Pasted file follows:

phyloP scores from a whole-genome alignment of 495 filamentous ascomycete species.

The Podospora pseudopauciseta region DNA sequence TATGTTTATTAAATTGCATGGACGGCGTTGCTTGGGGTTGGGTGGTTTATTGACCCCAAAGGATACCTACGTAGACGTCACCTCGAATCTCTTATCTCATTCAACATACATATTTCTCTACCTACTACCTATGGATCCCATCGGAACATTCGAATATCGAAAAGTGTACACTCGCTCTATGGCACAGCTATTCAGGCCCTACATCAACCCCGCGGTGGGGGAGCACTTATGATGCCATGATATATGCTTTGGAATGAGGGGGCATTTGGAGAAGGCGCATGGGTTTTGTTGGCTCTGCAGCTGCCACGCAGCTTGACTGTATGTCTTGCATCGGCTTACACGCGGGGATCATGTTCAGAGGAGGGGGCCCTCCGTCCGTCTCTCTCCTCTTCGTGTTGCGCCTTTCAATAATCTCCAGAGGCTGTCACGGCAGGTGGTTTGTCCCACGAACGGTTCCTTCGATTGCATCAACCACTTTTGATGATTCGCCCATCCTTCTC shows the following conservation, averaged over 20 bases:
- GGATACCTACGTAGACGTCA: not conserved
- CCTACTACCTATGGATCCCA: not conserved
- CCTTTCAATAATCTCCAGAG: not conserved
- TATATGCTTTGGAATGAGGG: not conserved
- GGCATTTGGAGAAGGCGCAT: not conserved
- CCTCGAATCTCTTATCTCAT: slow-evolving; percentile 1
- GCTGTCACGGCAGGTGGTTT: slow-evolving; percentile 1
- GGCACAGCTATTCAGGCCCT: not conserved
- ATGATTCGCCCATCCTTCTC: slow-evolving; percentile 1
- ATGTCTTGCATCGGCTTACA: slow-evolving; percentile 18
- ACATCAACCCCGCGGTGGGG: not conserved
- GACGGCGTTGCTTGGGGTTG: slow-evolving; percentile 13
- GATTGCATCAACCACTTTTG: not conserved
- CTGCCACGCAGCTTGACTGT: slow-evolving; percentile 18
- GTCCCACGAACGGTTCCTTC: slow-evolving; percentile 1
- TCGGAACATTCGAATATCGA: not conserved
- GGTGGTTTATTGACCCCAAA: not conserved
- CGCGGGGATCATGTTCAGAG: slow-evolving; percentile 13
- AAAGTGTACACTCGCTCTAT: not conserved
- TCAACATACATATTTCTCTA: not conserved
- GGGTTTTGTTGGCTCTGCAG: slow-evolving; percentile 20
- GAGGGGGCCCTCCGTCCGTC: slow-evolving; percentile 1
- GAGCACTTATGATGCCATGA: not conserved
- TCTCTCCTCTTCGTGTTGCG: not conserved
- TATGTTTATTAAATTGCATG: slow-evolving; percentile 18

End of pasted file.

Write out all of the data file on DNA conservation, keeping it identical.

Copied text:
phyloP scores from a whole-genome alignment of 495 filamentous ascomycete species.

The Podospora pseudopauciseta region DNA sequence TATGTTTATTAAATTGCATGGACGGCGTTGCTTGGGGTTGGGTGGTTTATTGACCCCAAAGGATACCTACGTAGACGTCACCTCGAATCTCTTATCTCATTCAACATACATATTTCTCTACCTACTACCTATGGATCCCATCGGAACATTCGAATATCGAAAAGTGTACACTCGCTCTATGGCACAGCTATTCAGGCCCTACATCAACCCCGCGGTGGGGGAGCACTTATGATGCCATGATATATGCTTTGGAATGAGGGGGCATTTGGAGAAGGCGCATGGGTTTTGTTGGCTCTGCAGCTGCCACGCAGCTTGACTGTATGTCTTGCATCGGCTTACACGCGGGGATCATGTTCAGAGGAGGGGGCCCTCCGTCCGTCTCTCTCCTCTTCGTGTTGCGCCTTTCAATAATCTCCAGAGGCTGTCACGGCAGGTGGTTTGTCCCACGAACGGTTCCTTCGATTGCATCAACCACTTTTGATGATTCGCCCATCCTTCTC shows the following conservation, averaged over 20 bases:
- GGATACCTACGTAGACGTCA: not conserved
- CCTACTACCTATGGATCCCA: not conserved
- CCTTTCAATAATCTCCAGAG: not conserved
- TATATGCTTTGGAATGAGGG: not conserved
- GGCATTTGGAGAAGGCGCAT: not conserved
- CCTCGAATCTCTTATCTCAT: slow-evolving; percentile 1
- GCTGTCACGGCAGGTGGTTT: slow-evolving; percentile 1
- GGCACAGCTATTCAGGCCCT: not conserved
- ATGATTCGCCCATCCTTCTC: slow-evolving; percentile 1
- ATGTCTTGCATCGGCTTACA: slow-evolving; percentile 18
- ACATCAACCCCGCGGTGGGG: not conserved
- GACGGCGTTGCTTGGGGTTG: slow-evolving; percentile 13
- GATTGCATCAACCACTTTTG: not conserved
- CTGCCACGCAGCTTGACTGT: slow-evolving; percentile 18
- GTCCCACGAACGGTTCCTTC: slow-evolving; percentile 1
- TCGGAACATTCGAATATCGA: not conserved
- GGTGGTTTATTGACCCCAAA: not conserved
- CGCGGGGATCATGTTCAGAG: slow-evolving; percentile 13
- AAAGTGTACACTCGCTCTAT: not conserved
- TCAACATACATATTTCTCTA: not conserved
- GGGTTTTGTTGGCTCTGCAG: slow-evolving; percentile 20
- GAGGGGGCCCTCCGTCCGTC: slow-evolving; percentile 1
- GAGCACTTATGATGCCATGA: not conserved
- TCTCTCCTCTTCGTGTTGCG: not conserved
- TATGTTTATTAAATTGCATG: slow-evolving; percentile 18